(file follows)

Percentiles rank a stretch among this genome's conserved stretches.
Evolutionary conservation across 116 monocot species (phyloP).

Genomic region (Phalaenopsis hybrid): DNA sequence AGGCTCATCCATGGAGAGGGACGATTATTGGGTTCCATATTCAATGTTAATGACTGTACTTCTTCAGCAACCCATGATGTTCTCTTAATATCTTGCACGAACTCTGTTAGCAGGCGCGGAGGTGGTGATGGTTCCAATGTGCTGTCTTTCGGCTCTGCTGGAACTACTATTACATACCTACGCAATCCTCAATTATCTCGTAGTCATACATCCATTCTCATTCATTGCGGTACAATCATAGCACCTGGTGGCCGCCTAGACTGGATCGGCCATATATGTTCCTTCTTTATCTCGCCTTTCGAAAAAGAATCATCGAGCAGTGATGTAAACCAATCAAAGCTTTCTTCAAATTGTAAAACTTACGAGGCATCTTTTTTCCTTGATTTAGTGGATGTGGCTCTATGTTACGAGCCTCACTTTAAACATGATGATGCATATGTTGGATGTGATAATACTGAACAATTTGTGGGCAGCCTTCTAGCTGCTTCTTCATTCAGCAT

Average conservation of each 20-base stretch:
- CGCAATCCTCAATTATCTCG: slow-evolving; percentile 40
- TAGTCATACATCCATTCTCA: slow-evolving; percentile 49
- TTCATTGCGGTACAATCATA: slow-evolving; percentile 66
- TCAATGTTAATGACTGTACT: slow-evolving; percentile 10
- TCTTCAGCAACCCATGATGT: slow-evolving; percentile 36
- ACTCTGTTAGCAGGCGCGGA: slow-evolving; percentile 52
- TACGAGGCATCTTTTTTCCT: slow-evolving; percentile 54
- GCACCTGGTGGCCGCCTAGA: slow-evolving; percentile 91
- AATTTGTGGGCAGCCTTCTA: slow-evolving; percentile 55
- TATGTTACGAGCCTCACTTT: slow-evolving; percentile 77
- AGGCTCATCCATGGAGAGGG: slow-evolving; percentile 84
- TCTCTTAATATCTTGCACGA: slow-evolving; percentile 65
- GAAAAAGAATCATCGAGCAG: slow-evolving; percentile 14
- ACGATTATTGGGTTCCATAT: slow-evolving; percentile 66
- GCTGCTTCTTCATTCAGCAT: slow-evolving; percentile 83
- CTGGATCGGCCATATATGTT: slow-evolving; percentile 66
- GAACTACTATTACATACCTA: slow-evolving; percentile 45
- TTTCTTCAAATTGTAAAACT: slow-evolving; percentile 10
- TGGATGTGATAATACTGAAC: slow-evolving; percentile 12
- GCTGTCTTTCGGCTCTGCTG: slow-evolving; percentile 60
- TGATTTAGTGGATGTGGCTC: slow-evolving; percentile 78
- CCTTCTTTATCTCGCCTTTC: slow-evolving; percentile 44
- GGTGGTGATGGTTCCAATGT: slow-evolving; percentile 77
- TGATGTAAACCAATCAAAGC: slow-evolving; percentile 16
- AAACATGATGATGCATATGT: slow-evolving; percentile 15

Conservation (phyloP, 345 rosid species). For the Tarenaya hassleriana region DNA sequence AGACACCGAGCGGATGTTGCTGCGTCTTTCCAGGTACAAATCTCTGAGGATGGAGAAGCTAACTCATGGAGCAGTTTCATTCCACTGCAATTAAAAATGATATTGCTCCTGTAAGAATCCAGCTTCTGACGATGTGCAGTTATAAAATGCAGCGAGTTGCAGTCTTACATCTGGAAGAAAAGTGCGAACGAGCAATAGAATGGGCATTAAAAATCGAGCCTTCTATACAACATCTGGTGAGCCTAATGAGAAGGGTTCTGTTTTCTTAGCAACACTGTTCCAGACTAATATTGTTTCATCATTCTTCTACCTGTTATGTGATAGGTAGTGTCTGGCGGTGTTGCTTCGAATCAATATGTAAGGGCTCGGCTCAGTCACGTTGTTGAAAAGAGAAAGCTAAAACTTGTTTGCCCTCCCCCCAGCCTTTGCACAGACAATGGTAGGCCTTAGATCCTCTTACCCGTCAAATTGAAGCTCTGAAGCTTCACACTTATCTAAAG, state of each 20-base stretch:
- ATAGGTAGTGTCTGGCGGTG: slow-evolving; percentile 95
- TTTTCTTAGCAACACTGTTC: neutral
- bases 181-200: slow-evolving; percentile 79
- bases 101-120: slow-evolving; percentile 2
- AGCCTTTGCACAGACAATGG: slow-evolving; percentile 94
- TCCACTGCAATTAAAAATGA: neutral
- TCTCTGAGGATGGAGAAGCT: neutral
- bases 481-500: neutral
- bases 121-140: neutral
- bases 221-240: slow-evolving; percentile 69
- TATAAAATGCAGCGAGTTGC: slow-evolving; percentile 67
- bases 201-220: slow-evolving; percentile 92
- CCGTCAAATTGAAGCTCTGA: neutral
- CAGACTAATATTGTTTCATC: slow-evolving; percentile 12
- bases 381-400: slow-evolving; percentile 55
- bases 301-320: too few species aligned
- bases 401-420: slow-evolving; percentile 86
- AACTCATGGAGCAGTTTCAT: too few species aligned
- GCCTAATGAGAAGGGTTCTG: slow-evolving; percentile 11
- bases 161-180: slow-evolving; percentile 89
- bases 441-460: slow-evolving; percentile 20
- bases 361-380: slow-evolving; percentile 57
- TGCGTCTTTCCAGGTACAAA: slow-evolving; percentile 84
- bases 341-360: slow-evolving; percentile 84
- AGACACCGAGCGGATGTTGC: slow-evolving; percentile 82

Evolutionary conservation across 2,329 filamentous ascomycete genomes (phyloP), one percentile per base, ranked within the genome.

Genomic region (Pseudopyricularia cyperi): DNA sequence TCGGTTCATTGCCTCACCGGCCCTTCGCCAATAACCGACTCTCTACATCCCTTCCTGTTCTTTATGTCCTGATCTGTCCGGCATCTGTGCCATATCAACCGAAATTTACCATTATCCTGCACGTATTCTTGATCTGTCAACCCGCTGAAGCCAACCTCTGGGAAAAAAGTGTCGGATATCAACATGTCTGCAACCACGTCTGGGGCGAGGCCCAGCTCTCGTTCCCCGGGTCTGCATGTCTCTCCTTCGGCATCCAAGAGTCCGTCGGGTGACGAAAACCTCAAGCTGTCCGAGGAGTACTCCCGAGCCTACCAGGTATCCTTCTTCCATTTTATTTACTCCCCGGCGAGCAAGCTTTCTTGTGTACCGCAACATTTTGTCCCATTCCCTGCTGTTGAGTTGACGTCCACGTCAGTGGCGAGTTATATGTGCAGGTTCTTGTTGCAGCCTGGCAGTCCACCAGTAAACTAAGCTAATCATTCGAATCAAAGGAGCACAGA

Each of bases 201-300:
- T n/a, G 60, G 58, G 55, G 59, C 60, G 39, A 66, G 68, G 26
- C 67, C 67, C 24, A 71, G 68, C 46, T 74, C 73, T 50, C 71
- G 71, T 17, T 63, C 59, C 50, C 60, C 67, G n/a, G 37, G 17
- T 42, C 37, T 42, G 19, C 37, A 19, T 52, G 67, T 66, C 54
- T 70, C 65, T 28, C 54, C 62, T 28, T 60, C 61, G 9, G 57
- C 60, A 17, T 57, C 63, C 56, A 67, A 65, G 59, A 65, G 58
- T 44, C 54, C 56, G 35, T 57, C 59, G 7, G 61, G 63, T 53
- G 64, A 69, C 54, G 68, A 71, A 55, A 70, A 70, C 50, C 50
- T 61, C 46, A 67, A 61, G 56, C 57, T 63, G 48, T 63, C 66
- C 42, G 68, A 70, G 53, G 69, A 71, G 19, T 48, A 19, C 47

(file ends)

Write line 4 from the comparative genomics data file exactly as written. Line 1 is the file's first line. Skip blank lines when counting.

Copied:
Average conservation of each 20-base stretch: